Workout

Carry slower, construct muscle 3 times quicker, science says

When it comes to determining the most effective training methods, science should always face anecdotal evidence. Fortunately, movement science researchers have worked pretty hard to get more conclusive answers about which exercise method builds most muscles. Here's the latest tip from the lab: playing around with your lifting speed can help you grow more.

Not surprised? This is because you have probably heard that trainers or online bodybuilding gurus indicate that repetition rate is an important factor in achieving muscle hypertrophy. In reality, the repetition rate among lifters has always been a controversial issue. Therefore, a group of scientists in Sao Paulo, Brazil, recently conducted a study to remove the differences between "slow speed" and "fast speed" came to some extraordinary results.

In every gym in the world there are a handful of people that everyone secretly hates because they seem to ignore or neglect any basic rule about effective muscle building and still manage to grow like crazy. However, this shouldn't discourage you from following sensible and scientifically sound training tips as such types will always exist – blame their great genetics.

Fast vs. slow lifting speed

The widespread wisdom in the gym tells us that focusing on the eccentric part of the lift is everything when it comes to muscle hypertrophy, while emphasizing the concentric phase can lead to superior strength gains. And although things aren't as black and white as this “rule” makes them appear, it is true that many of the guys who also use slow pace lifting tend to add more bulk than those who do strictly fast lifting speeds use and do any repetition in an explosive manner.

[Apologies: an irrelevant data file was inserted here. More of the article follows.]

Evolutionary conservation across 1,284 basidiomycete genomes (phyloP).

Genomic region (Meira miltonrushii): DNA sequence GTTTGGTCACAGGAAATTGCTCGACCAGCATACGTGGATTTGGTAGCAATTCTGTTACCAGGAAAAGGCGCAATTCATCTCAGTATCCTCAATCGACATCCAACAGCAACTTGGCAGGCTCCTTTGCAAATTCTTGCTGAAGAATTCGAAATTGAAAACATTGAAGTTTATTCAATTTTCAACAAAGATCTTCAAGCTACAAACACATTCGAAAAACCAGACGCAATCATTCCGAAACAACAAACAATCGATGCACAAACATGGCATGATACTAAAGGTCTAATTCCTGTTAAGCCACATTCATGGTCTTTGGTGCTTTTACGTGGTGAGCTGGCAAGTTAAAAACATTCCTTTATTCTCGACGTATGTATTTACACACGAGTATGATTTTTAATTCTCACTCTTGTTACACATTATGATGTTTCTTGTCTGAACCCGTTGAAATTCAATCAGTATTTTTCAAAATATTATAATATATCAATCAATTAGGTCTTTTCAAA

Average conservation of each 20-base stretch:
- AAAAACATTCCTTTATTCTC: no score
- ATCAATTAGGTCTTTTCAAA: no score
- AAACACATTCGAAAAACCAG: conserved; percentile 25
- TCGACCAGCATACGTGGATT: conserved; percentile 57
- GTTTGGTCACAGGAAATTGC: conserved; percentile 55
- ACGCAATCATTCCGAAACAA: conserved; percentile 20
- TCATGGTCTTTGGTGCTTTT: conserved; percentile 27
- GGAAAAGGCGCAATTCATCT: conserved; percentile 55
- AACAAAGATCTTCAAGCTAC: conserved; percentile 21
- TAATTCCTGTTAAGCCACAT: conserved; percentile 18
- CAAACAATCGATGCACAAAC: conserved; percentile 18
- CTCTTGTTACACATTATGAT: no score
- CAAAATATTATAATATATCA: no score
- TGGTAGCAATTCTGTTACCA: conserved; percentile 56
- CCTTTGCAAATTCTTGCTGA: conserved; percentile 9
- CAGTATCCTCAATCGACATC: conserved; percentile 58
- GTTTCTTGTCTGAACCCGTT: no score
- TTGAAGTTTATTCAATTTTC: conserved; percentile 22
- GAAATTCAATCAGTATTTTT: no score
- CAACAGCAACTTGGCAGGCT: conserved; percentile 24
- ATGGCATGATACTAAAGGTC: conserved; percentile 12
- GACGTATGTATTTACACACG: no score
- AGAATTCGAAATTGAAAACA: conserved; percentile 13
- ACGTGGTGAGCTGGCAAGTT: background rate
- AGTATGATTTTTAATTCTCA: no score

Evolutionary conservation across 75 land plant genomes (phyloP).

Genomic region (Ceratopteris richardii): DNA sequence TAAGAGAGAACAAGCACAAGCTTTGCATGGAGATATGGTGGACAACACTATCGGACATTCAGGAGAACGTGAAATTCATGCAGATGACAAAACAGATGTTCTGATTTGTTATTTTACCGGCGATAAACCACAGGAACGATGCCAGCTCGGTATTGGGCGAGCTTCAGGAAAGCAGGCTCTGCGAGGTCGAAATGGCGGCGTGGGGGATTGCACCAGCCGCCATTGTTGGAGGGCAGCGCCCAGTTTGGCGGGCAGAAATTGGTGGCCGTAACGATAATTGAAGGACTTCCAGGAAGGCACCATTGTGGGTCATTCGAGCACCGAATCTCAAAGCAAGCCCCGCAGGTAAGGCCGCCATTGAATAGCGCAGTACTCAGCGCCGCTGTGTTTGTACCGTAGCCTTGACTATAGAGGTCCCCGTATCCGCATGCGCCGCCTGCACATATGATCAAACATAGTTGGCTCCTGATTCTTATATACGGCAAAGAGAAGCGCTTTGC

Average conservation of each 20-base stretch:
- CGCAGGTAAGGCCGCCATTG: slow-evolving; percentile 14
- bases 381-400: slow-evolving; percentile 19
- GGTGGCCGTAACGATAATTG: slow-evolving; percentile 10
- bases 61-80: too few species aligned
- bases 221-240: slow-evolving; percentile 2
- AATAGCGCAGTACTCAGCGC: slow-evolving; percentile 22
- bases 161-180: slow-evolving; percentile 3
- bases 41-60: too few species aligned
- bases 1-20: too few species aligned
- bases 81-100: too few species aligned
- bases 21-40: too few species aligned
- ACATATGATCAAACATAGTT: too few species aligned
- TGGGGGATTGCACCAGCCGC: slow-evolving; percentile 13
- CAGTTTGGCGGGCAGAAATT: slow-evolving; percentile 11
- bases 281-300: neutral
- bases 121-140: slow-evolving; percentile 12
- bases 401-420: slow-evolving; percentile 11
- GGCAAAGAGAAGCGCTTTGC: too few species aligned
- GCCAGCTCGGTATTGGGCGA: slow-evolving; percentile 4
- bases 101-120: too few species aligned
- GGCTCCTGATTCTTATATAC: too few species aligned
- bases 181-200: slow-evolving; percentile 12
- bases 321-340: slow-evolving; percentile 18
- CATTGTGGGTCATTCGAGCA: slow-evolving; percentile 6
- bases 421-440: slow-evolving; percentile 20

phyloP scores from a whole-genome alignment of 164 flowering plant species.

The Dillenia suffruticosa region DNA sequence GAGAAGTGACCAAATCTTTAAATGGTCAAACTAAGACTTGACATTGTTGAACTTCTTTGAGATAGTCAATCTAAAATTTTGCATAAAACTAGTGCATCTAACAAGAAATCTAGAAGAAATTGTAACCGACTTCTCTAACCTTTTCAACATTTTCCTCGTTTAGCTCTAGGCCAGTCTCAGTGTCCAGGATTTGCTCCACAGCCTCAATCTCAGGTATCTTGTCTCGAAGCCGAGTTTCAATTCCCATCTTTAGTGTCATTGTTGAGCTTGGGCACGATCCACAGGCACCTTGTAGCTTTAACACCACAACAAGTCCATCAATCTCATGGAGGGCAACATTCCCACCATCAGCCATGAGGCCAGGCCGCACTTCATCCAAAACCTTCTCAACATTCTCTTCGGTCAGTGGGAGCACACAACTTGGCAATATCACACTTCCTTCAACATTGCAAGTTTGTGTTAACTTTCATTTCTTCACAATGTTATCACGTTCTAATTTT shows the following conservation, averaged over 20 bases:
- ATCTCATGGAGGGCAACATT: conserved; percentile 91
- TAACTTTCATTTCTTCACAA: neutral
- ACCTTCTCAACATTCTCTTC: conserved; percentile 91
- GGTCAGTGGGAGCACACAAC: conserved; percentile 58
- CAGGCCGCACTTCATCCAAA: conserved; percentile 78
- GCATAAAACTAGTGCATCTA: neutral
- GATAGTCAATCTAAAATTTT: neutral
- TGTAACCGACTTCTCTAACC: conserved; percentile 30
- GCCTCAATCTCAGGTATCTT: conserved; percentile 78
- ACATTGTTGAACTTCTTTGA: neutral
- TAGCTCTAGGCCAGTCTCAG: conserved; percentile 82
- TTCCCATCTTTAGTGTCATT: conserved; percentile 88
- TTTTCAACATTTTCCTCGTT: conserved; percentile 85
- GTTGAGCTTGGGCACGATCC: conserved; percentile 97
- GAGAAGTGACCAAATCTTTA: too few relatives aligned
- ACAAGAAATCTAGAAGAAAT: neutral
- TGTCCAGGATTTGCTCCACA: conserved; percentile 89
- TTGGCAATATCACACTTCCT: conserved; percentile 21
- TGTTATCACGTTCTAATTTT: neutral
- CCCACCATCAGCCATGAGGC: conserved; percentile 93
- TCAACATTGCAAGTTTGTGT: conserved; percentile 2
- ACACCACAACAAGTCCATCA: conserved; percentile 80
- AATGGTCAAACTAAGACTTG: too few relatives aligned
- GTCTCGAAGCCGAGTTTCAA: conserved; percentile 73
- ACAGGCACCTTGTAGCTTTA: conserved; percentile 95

Based on previous studies, we can safely say that stroke speed affects important factors that promote hypertrophy and strength development, such as muscle damage, time under tension, and metabolic stress. But to what extent does speed determine hypertrophy?

A group of Brazilian scientists assembled a group of twelve experienced male weight lifters, divided them into two groups, and had both groups perform Scott curls twice a week for 12 weeks. The training consisted of 3 sets with 8 repetitions. Before starting the experiment, the researchers recorded the 1RM of each subject for later comparison.

The first group had to do “slow speed” repetitions by lifting the weight in one second and lowering it in three seconds. The second group did “high speed” repetitions – they raised and lowered the weight in a second. After 12 weeks of training, the researchers assessed the muscle growth in the test subjects with the help of an ultrasound examination of the cross-sectional area of ​​the brachial bicep muscle. As a measure of the force development, they compared the previous 1RM of each test person with the current one.

The results were really fascinating. This means that not only did the lifters in the "slow speed" group build up three times more muscles, but also almost five times more strength than in the "fast speed" group!

So does this mean that you should give up quick repetitions completely and be obsessed with slow eccentrics? Not really, because other studies have shown that switching between slow and fast lifting speeds gives the best results in the long run. The reason for this is that if you expose your muscles to only one type of stimulus for an extended period of time, they "get bored" and no longer react in the same positive way. For best results, try to include periods at a slow pace in your workout, followed by periods at a much faster pace, e.g. B. 6-12 weeks of slow speed, followed by 6-12 weeks of fast speed.

Have fun and stay tall!

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